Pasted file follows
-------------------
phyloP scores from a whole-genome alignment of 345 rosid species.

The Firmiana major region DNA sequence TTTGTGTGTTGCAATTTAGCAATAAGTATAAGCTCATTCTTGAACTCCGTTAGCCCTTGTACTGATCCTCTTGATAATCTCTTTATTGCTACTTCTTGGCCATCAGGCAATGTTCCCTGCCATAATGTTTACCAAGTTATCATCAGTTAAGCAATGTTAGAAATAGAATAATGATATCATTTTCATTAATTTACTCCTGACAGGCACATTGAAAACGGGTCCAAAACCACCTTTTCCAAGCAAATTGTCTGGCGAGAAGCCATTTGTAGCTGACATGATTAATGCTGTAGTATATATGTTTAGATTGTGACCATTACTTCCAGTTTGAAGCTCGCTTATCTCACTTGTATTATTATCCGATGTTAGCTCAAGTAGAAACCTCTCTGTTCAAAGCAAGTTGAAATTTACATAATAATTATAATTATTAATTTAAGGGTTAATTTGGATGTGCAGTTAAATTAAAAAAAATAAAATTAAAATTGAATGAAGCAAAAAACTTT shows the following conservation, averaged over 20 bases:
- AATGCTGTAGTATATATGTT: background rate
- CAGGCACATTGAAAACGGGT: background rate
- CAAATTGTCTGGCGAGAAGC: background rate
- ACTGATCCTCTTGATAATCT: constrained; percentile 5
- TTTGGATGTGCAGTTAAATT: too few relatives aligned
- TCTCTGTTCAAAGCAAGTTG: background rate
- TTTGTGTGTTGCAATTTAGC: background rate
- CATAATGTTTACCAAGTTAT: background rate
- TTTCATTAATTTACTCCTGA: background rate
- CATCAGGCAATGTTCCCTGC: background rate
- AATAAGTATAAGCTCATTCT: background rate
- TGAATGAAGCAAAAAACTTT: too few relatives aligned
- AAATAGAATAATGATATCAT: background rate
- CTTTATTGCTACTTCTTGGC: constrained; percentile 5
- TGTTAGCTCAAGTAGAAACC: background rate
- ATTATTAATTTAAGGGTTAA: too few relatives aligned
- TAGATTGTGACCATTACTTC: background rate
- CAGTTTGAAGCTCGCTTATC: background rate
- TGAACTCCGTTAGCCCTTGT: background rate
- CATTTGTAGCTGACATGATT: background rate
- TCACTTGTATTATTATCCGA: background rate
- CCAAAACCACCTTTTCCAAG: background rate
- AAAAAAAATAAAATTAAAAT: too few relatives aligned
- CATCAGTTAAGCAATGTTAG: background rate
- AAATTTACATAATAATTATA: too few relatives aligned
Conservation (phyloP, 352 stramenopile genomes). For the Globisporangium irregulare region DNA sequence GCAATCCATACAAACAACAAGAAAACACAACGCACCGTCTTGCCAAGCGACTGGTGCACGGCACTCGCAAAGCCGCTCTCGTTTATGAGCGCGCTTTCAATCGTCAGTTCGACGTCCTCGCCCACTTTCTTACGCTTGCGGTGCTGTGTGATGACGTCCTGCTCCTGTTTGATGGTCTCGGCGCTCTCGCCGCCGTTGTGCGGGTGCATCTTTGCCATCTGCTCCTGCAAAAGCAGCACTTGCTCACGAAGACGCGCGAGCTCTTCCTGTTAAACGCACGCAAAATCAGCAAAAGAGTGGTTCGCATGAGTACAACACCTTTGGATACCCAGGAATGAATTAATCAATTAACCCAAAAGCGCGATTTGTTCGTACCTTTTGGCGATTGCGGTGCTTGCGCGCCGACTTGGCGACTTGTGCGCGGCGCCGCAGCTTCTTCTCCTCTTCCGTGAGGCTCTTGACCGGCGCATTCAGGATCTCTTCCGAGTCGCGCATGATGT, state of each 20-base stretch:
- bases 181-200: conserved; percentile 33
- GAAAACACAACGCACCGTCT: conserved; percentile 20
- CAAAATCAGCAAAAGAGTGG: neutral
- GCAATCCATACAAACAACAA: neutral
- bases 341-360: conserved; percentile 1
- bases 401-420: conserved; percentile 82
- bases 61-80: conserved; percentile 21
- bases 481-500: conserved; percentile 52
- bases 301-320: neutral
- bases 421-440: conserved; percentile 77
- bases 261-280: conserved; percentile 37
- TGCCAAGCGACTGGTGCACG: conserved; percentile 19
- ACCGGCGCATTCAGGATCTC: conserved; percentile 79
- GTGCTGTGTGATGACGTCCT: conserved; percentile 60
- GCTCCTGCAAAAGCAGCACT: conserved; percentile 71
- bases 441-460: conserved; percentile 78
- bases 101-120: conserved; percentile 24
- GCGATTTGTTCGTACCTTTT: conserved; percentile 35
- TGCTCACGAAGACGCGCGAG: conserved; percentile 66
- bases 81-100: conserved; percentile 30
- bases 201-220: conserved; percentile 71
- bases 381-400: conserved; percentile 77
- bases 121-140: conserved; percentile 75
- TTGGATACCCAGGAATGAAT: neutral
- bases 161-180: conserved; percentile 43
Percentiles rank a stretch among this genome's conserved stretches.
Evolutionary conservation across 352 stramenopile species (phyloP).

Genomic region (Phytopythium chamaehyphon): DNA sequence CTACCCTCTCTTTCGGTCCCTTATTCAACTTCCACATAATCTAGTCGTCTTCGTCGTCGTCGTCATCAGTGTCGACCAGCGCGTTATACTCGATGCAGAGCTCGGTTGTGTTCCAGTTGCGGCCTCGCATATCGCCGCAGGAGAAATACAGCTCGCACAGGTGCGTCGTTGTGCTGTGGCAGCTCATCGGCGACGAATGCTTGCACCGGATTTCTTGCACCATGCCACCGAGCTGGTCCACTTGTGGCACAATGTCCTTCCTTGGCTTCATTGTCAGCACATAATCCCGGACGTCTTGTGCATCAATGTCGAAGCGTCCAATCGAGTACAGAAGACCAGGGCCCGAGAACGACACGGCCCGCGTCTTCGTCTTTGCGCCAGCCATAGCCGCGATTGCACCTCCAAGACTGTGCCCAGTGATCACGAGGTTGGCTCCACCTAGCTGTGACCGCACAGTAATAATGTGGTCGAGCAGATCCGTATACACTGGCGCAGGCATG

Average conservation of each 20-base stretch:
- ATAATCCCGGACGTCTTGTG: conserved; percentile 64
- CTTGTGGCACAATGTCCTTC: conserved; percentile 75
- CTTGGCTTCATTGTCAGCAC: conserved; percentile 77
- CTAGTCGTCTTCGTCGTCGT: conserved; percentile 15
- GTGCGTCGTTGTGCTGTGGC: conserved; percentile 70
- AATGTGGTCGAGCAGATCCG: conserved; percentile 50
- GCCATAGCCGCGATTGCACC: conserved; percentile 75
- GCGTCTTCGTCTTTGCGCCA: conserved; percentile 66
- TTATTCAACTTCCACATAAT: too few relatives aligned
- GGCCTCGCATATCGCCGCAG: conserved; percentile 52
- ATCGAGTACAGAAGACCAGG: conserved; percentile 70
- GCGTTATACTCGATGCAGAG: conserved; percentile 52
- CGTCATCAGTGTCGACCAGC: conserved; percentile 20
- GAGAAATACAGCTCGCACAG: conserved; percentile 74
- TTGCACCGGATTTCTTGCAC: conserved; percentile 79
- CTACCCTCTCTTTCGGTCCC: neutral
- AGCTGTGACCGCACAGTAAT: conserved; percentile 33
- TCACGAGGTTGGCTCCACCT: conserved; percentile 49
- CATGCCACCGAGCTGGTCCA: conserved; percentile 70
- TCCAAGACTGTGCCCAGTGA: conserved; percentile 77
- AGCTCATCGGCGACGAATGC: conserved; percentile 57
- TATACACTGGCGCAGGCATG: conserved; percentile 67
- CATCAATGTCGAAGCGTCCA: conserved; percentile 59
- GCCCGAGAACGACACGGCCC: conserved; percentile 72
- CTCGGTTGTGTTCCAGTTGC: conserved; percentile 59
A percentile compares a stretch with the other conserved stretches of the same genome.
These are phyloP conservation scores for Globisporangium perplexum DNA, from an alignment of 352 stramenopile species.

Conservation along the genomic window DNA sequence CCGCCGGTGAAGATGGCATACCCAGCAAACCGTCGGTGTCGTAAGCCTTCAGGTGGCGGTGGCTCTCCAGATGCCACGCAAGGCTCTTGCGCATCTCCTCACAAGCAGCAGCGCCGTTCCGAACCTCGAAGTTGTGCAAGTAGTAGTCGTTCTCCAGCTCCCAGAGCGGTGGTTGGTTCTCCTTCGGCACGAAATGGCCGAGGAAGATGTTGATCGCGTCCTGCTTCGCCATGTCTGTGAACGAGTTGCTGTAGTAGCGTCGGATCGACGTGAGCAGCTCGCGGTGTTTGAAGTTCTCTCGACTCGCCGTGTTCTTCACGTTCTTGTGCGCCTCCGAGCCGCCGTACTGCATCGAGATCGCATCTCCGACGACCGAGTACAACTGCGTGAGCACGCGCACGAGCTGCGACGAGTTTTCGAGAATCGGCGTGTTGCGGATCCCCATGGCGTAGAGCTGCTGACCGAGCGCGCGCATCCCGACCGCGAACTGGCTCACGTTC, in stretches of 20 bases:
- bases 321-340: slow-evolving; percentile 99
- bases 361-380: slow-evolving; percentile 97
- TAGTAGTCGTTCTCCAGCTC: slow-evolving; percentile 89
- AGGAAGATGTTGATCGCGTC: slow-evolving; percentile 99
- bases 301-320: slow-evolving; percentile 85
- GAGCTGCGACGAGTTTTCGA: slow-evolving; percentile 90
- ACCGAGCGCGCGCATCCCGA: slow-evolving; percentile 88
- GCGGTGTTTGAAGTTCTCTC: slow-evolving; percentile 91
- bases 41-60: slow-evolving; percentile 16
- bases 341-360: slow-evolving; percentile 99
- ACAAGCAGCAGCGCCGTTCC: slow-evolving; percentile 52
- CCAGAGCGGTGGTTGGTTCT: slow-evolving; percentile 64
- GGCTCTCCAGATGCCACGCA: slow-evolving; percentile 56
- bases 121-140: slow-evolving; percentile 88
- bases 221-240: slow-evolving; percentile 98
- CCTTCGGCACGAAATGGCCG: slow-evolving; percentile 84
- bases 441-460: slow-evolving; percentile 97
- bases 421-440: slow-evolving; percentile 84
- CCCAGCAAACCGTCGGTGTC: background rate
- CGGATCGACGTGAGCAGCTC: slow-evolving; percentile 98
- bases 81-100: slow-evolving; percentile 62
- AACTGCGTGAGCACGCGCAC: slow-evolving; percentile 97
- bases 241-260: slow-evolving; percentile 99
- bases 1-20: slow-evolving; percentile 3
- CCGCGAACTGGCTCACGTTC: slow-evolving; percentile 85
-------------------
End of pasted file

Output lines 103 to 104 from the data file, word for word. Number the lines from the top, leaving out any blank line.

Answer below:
- bases 421-440: slow-evolving; percentile 84
- CCCAGCAAACCGTCGGTGTC: background rate